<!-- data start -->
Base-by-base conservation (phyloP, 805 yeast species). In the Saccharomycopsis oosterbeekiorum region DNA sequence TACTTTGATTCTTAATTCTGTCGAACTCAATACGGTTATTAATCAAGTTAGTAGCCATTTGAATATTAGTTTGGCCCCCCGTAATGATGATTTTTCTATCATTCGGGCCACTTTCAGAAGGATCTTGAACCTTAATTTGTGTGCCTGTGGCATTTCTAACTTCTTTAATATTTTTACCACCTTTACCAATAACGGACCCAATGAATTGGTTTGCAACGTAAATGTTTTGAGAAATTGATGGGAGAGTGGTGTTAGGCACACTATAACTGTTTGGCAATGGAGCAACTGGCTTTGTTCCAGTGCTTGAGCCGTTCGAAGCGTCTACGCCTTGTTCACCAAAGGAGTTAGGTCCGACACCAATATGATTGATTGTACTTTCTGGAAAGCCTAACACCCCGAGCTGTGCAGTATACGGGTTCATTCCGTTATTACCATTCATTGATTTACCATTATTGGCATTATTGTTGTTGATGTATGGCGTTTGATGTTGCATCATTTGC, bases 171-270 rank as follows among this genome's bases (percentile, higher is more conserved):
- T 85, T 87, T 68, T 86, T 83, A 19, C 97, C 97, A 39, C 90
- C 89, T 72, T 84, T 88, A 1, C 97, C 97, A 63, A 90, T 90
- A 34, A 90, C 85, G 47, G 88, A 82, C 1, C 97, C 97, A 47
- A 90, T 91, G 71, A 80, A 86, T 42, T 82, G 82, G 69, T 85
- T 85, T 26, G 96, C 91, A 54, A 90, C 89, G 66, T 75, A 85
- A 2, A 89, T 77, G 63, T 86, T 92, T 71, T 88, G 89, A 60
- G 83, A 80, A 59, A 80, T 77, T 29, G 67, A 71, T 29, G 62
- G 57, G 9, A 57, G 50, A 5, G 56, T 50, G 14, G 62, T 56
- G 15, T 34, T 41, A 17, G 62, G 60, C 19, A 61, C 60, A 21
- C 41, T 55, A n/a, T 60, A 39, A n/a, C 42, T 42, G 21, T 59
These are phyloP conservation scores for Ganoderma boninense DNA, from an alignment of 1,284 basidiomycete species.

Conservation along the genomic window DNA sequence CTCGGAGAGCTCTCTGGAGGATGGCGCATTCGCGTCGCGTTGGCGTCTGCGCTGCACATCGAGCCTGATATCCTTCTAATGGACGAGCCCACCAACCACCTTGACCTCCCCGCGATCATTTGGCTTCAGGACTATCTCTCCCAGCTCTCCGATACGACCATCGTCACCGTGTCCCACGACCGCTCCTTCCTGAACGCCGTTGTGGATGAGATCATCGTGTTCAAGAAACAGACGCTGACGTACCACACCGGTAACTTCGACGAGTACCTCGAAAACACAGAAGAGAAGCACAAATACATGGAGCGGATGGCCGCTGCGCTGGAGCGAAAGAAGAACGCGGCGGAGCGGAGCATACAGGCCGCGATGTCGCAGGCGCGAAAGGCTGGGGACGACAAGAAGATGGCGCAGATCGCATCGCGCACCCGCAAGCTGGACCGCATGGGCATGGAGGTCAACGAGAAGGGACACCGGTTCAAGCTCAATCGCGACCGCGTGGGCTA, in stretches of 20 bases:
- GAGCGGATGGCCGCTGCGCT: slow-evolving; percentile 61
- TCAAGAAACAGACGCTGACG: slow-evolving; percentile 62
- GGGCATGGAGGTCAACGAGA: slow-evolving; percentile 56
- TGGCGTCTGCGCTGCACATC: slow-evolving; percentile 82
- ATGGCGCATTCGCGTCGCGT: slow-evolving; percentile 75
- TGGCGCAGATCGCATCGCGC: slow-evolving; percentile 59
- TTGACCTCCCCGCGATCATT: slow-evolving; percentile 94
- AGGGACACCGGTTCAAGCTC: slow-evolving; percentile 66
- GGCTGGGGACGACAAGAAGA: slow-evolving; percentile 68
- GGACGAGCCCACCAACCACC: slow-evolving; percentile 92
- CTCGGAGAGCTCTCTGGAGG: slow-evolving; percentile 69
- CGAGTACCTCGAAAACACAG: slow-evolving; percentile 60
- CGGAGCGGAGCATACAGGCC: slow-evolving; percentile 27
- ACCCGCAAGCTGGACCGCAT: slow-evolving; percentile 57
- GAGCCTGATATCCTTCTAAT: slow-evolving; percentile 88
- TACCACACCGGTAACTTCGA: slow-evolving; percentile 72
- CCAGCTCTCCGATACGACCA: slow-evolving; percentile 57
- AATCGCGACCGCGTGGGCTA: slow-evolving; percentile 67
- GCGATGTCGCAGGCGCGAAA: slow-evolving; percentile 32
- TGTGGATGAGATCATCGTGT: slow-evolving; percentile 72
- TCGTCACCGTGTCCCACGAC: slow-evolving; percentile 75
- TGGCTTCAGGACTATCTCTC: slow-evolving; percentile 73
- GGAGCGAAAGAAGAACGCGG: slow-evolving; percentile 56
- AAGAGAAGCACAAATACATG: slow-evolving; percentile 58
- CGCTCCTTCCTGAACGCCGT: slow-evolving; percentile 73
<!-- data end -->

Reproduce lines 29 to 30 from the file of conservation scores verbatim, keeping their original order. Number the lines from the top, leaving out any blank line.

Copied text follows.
- TACCACACCGGTAACTTCGA: slow-evolving; percentile 72
- CCAGCTCTCCGATACGACCA: slow-evolving; percentile 57